Friday, July 29, 2011

Marriage is a Place of Service

I found a reason.

Past and former readers of this blog know my strong reluctance toward marriage, mainly because I'm disgusted with the dating game. It seems fruitless to spend money on another man's wife, and I simply haven't felt the desire to be married or slog through the moments that capture perpetual YSA-hood (especially in the church).

I felt a slight change this week, though.

I've been on a cooking binge lately, trying to find new ways to use the various appliances I've purchased or received as gifts in the past few months (Yes, friends; I am a single Mormon guy and I spend a lot of time in the kitchen using cooking aides that I asked for as gifts on holidays). The experience has been a mixed review; I am by no means Emeril or Martha Stewart, but I've come to adequately use a crockpot and can grill with the best of 'em.

It just sucks not having anyone with whom to share it.

Maybe that's why marriage is such a vital institution: it gives man and woman the opportunity to serve.

President Gordon B. Hinckley spoke of the necessity of marriage in acquiring Christ-like attributes:

"There is no other arrangement that meets the divine purposes of the Almighty. Man and woman are His creations. Their duality is His design. Their complementary relationships and functions are fundamental to His purposes. One is incomplete without the other."

Service is vital to the gospel of Jesus Christ. Without it, we cannot acquire the qualities of love, hope, charity or even (to some extent) faith. By serving our fellow men, we are serving the Lord. And him whom we learn to serve, we learn to love.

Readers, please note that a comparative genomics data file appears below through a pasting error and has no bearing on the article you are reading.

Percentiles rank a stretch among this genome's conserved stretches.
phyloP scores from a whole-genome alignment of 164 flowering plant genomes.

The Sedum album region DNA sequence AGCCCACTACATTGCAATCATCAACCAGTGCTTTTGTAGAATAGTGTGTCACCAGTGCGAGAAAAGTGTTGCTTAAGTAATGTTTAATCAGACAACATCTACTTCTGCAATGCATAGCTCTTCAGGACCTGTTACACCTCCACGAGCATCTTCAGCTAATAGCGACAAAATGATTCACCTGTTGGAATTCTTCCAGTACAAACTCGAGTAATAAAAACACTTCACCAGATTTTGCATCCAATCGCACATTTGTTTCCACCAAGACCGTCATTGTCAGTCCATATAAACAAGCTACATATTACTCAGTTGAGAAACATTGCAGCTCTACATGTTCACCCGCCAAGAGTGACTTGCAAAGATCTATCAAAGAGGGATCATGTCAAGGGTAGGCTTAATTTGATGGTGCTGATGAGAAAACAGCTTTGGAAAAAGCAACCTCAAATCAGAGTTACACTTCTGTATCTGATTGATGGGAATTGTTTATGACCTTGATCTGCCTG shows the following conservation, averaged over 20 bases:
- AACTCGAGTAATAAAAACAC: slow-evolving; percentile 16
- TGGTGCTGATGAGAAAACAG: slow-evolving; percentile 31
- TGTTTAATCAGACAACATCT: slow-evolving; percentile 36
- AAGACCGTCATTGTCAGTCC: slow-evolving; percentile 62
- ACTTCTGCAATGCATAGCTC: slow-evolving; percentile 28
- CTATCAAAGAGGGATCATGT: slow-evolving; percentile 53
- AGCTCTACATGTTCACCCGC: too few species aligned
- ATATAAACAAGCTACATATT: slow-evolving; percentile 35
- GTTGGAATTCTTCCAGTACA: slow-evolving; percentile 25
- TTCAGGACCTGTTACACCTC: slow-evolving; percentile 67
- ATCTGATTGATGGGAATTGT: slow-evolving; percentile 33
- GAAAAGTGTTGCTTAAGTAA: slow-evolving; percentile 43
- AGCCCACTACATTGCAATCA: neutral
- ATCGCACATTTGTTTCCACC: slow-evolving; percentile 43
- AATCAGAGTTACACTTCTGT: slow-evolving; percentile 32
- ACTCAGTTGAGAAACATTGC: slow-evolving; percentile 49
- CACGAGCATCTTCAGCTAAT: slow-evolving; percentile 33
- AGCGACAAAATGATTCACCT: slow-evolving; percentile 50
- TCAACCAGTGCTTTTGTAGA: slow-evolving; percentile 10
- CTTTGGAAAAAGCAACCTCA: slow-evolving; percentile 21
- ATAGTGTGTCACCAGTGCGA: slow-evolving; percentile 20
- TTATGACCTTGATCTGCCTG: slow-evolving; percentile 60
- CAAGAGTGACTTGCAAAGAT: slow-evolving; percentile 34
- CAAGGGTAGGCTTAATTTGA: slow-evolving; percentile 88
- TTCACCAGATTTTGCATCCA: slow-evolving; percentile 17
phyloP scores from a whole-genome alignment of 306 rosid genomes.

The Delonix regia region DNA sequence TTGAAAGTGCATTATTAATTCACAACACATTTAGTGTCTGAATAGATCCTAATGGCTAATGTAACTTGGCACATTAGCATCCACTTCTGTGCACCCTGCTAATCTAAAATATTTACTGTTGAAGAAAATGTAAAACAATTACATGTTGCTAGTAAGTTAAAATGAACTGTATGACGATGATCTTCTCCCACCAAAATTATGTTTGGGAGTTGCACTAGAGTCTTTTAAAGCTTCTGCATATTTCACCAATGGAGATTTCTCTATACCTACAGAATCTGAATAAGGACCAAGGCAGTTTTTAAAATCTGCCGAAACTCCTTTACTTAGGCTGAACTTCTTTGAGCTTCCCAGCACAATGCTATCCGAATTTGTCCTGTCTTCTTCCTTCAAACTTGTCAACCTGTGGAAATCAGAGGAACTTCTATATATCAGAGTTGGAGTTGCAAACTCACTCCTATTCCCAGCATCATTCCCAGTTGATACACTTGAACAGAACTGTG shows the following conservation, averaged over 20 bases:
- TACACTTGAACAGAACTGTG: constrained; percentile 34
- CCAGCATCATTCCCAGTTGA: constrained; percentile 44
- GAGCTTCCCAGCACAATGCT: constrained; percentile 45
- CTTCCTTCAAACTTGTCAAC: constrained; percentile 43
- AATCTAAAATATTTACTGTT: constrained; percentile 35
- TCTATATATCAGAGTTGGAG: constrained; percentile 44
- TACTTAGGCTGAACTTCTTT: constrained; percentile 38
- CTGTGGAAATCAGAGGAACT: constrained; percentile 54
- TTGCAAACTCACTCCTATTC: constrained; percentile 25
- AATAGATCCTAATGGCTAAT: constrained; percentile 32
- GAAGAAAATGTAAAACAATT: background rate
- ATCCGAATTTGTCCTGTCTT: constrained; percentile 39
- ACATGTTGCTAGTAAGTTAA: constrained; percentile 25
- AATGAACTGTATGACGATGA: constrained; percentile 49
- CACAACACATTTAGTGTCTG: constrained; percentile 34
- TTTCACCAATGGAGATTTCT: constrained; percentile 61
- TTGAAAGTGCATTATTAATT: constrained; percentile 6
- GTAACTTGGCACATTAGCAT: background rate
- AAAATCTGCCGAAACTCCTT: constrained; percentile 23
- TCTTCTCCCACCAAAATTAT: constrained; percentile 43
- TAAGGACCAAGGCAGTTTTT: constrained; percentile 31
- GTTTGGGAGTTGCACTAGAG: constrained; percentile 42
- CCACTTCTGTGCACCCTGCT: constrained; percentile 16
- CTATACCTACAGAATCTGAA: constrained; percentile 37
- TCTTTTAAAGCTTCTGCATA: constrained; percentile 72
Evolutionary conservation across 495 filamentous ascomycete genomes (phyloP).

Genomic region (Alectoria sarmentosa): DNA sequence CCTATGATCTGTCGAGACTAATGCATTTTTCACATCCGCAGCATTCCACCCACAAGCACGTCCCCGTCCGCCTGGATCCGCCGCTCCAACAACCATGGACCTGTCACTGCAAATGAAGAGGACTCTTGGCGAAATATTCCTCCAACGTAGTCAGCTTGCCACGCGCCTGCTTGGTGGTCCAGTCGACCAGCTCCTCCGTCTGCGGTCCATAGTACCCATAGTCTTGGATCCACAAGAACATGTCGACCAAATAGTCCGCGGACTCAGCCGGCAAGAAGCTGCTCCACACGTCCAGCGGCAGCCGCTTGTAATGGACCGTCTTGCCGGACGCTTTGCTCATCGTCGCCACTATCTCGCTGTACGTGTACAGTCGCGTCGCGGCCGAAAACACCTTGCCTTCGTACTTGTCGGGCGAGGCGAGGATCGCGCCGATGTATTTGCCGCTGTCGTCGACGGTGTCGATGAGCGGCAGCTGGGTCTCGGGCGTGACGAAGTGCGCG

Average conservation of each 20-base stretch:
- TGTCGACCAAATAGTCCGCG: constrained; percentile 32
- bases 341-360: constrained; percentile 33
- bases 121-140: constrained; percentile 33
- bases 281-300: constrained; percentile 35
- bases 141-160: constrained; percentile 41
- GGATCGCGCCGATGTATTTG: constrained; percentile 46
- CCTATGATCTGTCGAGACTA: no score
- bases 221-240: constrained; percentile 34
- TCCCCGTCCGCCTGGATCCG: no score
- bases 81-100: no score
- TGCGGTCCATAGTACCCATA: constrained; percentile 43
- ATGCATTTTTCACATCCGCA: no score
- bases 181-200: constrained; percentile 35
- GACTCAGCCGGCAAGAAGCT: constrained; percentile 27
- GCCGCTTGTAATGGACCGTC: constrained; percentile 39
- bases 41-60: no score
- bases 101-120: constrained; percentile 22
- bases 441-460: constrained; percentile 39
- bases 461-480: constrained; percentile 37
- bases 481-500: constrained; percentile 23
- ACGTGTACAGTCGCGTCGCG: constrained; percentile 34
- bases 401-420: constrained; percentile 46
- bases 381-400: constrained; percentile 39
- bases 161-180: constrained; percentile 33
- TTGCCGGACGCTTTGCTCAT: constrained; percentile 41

I don't want to get married out of an incessant desire to be with a particular woman. I don't want to get married so that I can multiply and replenish the Earth, fulfilling one of the great commandments of the Lord. I definitely don't want to get married to aspire to leadership positions, both in a career and in the church (trust me; I abhor leadership — some might even say, fear it).

But service to your spouse should be a foundation of any marriage. Again, from President Hinckley:

"If every husband and every wife would constantly do whatever might be possible to ensure the comfort and happiness of his or her companion, there would be very little, if any, divorce. Argument would never be heard. Accusations would never be leveled. Angry explosions would not occur. Rather, love and concern would replace abuse and meanness."

How does this affect me, a Single Vegas Mormon? By preparing to serve in this capacity, I find myself desiring marriage even more. By refusing to take for granted the institution of marriage, I can avoid the pitfalls that lead to so many difficulties in early married life. By learning to serve now, I can better transition to serving my future spouse.

Elder Dallin H. Oaks counseled against a "me-first" attitude when approaching marriage:

"Modern prophets have warned that looking upon marriage “as a mere contract that may be entered into at pleasure … and severed at the first difficulty … is an evil meriting severe condemnation,” especially where children are made to suffer."

I feel this is a good time to share the church's latest "Mormon Message." In a world where marriage and family are denigrated for personal fulfillment and achievement, remember the words of an Apostle of Jesus Christ. If you have strayed from the happiest levels of marriage, you can come back. The Lord wants you to "keep our love, and our marriages, our societies and our souls, as pure as they were meant to be."

Saturday, July 23, 2011

We're hiatus-ing

I'm on vacation.

I still have to work, and I have several other events taking placing in town that will require my attention. I won't leave a lengthy explanation of vacation on my work voicemail, and I will be responding to calls on my cell phone and emails to my various accounts.

But I need a break. From Twitter.

If you haven't heard by now (likely from me), Twitter is the 140-character nanoblogging service that has revolutionized the Internet and social media, with news services, athletes, celebrities and the common man counting themselves among its millions of users.

And I've been very active with it. I use Twitter during football (er... soccer...) matches, college football season, college hoops smorgasbords, LDS General Conference, sacrament meeting snoozers, planning and coordination of events, breaking news and anything else for which you can use the outlet.

But I've had enough.